Pollinator’s Corridor aims to educate readers about urban living

Philadelphia is home to a rather unique graphic novelist, Aaron Birk.  Surrounded by the urban cityscape of Philly, he was suddenly struck by inspiration in 2003 to write and design a graphic novel about the merging of hope and cynicism, about how urban cityscapes can become pocket gardens and areas of artistic wonder. It offers a carefully optimistic look in to what the future of city living could be, and he created it all almost completely by hand.

The original and pioneer look at urban living was done with lithograph and pencil, with almost no assistance from computers. The lone exception to this rule are the page numbers. The city featured in “Pollinator’s Corridor” is a fictional New York City, set in the future, though Birk drew most of his inspiration instead from Philidelphia. The merging of the concepts of these two cities proves the universal quality of Birk’s message.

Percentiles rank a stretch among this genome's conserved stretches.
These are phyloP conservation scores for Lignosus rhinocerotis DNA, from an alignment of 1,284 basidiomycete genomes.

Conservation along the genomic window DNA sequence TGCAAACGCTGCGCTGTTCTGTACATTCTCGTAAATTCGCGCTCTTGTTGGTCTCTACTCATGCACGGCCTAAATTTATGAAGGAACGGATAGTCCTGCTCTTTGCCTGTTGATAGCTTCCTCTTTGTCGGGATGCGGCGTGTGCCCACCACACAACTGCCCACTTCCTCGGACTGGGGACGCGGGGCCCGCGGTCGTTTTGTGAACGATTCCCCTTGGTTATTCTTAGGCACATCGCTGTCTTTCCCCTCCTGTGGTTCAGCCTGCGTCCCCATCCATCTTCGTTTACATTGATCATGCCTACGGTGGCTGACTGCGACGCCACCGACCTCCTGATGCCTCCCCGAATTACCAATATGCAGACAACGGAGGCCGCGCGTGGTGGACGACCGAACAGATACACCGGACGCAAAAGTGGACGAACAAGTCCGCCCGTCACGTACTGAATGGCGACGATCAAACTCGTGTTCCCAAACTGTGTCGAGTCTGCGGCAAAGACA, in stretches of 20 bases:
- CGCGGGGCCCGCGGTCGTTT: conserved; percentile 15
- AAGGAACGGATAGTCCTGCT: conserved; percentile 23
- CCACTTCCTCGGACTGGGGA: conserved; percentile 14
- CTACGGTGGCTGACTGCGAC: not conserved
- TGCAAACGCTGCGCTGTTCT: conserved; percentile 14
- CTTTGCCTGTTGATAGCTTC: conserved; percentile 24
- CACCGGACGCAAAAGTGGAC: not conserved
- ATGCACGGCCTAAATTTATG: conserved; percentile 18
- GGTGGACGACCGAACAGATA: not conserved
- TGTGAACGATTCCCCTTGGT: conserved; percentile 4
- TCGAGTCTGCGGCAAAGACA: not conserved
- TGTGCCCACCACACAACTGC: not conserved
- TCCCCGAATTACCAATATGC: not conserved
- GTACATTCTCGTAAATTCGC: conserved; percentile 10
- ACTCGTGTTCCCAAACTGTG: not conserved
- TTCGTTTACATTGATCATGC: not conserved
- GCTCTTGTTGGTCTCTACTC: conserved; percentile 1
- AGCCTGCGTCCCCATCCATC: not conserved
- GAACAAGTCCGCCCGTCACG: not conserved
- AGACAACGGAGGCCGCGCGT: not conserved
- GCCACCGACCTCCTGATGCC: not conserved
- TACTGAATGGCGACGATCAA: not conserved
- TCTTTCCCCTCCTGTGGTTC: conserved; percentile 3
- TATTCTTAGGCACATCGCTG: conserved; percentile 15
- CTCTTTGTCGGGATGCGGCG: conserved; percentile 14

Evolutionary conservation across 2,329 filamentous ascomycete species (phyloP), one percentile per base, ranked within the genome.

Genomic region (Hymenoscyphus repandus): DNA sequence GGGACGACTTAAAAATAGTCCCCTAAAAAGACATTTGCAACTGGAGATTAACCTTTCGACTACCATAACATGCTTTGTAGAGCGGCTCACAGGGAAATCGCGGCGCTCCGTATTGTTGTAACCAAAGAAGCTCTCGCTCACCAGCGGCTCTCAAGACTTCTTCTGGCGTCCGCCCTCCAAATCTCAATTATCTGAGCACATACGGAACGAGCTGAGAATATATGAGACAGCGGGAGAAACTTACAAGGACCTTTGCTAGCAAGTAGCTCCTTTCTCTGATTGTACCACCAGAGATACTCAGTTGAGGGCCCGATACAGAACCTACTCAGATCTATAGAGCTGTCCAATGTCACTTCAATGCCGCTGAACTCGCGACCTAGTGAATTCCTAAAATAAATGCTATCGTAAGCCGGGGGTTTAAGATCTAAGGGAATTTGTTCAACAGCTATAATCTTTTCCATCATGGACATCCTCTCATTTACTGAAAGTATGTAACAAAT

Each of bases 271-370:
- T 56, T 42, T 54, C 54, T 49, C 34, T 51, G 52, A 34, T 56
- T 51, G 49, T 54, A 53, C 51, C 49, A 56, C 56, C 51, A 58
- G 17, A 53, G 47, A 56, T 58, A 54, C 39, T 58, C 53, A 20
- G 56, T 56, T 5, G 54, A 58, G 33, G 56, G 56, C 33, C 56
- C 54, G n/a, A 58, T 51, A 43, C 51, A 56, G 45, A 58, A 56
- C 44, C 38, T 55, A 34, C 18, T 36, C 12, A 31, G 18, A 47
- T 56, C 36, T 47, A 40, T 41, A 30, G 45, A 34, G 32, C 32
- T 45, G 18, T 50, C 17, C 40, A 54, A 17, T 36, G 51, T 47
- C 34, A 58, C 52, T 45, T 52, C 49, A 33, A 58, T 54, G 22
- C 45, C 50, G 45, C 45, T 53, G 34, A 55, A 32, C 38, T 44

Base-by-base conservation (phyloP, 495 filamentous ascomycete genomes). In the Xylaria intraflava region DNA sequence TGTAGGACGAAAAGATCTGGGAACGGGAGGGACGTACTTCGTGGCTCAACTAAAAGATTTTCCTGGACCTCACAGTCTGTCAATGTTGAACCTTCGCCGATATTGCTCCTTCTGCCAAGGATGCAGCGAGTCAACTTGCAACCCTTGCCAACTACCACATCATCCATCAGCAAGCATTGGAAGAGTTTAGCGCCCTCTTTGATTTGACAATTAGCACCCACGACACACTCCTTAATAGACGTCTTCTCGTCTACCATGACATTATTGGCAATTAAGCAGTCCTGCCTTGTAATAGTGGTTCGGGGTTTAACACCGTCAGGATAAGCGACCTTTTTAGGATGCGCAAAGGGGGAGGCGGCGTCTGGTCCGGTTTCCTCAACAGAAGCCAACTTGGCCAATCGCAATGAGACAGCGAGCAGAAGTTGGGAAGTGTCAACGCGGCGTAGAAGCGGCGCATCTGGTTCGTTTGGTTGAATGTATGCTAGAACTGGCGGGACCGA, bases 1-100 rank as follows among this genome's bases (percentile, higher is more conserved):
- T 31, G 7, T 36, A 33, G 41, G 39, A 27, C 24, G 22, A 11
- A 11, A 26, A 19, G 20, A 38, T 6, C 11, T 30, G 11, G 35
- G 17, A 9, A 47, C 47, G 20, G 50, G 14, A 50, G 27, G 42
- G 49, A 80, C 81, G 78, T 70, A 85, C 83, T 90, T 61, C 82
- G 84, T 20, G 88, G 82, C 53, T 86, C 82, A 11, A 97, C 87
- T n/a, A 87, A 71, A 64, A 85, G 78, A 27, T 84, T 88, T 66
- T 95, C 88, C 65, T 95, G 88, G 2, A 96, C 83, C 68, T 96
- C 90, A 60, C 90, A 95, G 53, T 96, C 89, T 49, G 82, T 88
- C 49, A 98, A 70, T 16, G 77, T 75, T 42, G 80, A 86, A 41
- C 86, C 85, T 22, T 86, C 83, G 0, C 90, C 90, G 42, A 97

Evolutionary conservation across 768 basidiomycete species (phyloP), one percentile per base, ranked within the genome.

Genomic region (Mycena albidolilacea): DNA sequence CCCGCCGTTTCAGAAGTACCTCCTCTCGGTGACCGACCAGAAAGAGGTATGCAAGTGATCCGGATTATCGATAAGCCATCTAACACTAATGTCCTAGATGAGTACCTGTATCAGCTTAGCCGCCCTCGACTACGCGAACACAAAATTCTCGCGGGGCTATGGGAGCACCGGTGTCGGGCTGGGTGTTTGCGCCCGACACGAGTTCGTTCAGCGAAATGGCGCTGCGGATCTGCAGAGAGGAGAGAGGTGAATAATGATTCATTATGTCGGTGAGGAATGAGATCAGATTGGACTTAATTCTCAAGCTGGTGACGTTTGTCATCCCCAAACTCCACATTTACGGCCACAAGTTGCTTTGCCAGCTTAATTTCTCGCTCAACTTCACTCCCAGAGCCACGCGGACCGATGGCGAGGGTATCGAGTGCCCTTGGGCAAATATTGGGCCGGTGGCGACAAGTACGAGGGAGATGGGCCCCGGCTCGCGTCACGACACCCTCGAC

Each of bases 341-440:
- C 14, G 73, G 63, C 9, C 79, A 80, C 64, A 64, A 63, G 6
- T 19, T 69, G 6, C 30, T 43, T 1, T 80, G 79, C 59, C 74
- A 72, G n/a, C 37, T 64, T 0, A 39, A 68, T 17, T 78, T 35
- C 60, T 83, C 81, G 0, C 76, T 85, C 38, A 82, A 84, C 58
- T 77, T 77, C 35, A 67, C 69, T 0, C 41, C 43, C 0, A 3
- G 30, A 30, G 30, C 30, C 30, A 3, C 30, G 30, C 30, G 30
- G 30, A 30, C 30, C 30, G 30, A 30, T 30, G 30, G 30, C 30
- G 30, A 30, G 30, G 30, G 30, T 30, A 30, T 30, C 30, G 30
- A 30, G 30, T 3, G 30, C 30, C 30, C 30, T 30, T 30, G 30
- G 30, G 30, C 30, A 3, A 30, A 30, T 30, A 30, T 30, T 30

The eight years it took to create such a project shows the meticulous care Birk took with the opening novel of what promises to be a fascinating look at urban rejuvenation. It blends hard science with an almost mystical sense of wonder. The project already has an incredible amount of support. It’s funding comes almost exclusively from the incredibly popular website Kickstarter, where an artist of any kind can go to get small donations from thousands of enthusiasts of independent projects.

The author of Pollinator’s Corridor educates children once a week on the importance of natural life to our everyday existence, and why urban renewal is so important.


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